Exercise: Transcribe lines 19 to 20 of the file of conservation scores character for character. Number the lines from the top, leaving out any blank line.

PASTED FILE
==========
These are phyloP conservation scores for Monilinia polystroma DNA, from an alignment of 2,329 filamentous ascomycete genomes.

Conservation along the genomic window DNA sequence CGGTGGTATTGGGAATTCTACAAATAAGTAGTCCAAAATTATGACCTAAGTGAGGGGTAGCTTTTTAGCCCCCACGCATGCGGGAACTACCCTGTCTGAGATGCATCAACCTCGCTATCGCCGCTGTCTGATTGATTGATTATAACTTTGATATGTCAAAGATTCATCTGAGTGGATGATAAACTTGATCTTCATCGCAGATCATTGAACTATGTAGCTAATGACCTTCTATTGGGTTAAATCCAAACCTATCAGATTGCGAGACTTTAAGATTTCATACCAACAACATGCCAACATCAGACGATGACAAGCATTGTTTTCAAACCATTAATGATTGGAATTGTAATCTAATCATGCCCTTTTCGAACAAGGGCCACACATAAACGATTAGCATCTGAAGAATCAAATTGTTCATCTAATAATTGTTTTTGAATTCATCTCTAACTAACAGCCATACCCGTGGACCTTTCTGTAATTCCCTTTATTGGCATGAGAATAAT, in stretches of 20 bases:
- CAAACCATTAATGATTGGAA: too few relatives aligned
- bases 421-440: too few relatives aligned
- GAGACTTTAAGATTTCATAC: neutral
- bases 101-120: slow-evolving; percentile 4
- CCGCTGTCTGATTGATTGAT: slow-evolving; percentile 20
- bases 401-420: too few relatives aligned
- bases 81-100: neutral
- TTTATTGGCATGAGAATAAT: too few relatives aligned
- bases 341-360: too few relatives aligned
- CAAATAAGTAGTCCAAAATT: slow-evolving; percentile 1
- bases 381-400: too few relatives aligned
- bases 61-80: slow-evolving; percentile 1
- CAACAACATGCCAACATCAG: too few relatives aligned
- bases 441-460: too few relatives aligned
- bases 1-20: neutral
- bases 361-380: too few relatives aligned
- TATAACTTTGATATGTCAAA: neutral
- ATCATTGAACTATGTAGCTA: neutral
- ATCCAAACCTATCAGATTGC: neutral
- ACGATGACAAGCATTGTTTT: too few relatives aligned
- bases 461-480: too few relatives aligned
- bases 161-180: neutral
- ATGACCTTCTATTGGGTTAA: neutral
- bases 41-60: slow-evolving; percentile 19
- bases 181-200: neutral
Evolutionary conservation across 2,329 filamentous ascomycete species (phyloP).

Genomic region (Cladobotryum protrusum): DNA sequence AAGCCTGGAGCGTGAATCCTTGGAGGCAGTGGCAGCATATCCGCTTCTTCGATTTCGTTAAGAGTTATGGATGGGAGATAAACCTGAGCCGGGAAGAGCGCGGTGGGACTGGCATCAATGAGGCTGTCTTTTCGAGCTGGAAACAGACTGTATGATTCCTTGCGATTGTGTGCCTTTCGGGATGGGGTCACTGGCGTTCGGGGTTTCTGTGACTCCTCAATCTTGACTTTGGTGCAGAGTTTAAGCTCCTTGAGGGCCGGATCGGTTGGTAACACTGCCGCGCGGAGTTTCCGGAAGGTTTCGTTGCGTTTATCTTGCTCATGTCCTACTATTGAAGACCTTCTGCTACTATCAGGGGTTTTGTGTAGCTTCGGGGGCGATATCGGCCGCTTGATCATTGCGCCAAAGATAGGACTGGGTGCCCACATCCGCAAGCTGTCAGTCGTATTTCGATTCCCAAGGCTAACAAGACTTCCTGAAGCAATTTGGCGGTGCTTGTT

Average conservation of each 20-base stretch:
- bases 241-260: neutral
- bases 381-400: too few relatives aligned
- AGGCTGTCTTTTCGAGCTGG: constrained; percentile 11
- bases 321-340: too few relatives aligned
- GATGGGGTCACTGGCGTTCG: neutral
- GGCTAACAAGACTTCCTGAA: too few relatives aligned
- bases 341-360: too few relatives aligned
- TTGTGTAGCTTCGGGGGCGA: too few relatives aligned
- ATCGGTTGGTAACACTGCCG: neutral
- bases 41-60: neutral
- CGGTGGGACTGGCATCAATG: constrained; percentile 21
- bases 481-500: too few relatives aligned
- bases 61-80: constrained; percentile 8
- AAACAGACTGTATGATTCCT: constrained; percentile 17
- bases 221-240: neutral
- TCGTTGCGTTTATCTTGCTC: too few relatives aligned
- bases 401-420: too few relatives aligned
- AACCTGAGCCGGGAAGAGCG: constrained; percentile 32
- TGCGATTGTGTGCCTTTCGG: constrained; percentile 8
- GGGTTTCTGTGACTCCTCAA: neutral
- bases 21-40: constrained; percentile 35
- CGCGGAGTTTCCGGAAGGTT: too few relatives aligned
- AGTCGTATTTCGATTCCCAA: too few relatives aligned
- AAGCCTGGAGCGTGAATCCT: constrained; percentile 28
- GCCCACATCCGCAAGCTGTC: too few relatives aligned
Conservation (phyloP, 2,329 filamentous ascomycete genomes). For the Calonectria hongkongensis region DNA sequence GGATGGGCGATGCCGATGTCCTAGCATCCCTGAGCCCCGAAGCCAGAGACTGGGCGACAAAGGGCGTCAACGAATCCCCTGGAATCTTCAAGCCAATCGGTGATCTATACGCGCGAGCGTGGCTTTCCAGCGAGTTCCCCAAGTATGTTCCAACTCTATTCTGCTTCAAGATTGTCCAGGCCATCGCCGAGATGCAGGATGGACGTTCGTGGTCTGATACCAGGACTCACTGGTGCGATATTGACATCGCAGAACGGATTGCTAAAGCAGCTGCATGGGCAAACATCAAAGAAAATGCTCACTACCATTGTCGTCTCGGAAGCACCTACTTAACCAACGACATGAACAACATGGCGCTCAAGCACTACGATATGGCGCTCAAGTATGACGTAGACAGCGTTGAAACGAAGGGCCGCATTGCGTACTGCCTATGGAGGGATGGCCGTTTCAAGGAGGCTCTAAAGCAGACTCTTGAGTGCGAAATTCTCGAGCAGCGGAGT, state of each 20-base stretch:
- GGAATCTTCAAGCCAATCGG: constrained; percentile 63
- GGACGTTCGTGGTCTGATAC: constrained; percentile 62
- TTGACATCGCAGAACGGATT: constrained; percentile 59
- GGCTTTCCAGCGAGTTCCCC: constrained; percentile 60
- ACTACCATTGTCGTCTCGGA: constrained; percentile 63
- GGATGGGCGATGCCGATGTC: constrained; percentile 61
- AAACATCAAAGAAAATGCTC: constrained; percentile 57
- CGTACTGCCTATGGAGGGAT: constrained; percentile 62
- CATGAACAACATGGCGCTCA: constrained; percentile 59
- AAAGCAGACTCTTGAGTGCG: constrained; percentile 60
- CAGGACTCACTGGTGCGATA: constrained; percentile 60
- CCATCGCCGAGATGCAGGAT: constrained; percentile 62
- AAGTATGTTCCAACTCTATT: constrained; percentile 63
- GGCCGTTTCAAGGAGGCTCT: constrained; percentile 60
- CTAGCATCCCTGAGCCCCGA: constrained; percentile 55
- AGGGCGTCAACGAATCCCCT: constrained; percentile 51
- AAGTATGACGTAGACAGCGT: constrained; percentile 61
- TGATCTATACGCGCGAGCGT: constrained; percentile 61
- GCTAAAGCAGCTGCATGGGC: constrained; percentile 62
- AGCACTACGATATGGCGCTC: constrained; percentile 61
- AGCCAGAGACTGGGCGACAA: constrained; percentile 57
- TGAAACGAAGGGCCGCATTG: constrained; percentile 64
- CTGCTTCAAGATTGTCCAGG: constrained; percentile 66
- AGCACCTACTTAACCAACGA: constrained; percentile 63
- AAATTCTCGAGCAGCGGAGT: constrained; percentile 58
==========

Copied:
- TATAACTTTGATATGTCAAA: neutral
- ATCATTGAACTATGTAGCTA: neutral